MIAMI - FIFA vice-president Jack Warner
finds himself suspended from office, his supporters turning
against him and his confederation dragged into a corruption row
that has set world football's leaders against each other - all
less than a month after being re-elected president of CONCACAF.
For once, a region which has not produced a World Cup
semi-finalist in the past 80 years, now finds itself at the
heart of the game's affairs - but for all the wrong reasons.
The Gold Cup, the continental championship for CONCACAF's
North and Central America and Caribbean, begins on Sunday in
Dallas with Trinidadian Warner, who has been at the
organisation's helm for over 20 years, 'barred from all football
activities' pending an investigation into bribery allegations.
Vice-president Lisle Austin of Barbados is temporarily at
the head of the federation while the process plays out but it
remains to be seen if he will look to replace Warner, who was
re-elected unanimously, on a permanent basis.
The suspension, handed down by FIFA's Ethics Committee on
Sunday, relates to allegations that were reported to FIFA by
CONCACAF's American general secretary Chuck Blazer.
When CONCACAF re-elected Warner at its congress on May 3 -
the alliance between the bearded Blazer from New York and
Trinidadian Warner looked, on the surface to be strong.
But behind the scenes, Warner, who like Blazer was a
long-standing ally of FIFA president Sepp Blatter, was planning
a meeting with Qatari Mohammed Bin Hammam. It was a get-together
where, Blazer alleges, bribes were handed out.
The charges have been denied by Warner and Bin Hammam but
some Caribbean federations, including Puerto Rico's, have backed
up the claims according to FIFA.
Warner says he has statements from 13 Caribbean federations
backing him. But that presumably leaves 12 that no longer are
willing to give him their support, a near halving of his power
With little hard support for Warner in Central and North
America, his majority has dissipated and it is hard to see how
he could come back to power.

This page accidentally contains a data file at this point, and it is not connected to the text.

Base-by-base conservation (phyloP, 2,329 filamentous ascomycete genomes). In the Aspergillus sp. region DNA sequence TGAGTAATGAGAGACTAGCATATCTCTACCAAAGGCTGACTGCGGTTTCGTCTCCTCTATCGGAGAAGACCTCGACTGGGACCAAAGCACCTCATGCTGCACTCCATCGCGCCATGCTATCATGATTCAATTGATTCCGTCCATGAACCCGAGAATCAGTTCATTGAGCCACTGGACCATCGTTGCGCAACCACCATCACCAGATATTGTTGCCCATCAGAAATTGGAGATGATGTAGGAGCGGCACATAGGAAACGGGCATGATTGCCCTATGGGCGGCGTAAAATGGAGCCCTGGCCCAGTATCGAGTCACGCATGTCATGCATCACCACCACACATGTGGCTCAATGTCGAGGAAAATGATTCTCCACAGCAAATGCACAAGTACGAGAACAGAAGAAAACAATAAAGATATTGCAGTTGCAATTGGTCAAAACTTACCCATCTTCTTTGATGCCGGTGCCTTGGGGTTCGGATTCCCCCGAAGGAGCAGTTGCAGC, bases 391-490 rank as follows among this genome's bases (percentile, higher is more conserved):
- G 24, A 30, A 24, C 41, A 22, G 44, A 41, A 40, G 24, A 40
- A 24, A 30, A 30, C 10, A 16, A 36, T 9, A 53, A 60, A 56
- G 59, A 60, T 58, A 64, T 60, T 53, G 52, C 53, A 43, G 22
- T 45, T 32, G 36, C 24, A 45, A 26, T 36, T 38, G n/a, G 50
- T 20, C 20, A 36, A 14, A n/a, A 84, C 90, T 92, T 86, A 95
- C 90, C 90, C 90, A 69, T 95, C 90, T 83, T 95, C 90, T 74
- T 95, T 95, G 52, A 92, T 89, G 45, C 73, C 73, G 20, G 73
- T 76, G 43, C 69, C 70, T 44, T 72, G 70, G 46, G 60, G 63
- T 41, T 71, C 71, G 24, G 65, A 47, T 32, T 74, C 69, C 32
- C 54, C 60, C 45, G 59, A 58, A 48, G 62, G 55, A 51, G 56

Warner has based his power on the Caribbean Football Union's
25 votes - allied with Blazer's diplomatic skills at keeping the
United States and Mexico on board.
Now that the relationship between Blazer and Warner has been
broken and Warner has lost his monolithic vote block in the
Caribbean, all bets are off.
Mexico, the most successful football nation in the region, has
long been uncomfortable with CONCACAF politics and while rumours
of them splitting away to join South America's CONMEBOL are
almost certainly fanciful, they may decide that now is the time
to lead the Spanish-speaking countries, into a stronger role.
The United States are growing as an economic power in the
sport and while they have been close allies of Warner's -
through Blazer - they too may feel this is the right moment to
use their financial weight and take on a leadership role.
But the numbers - 25 out of 35 full FIFA members from the
region - remain with the Caribbean and it is there that the
short-term future direction of the confederation will be
Will the Warner loyalists look to re-establish their power
or will the rebels, who have provided evidence against him, be
joined by more defectors in the coming days and weeks?
Only one thing is for sure - the events of the past week
mean that CONCACAF will retain its status as a body better known
for it's political role in FIFA than it's teams' performances on
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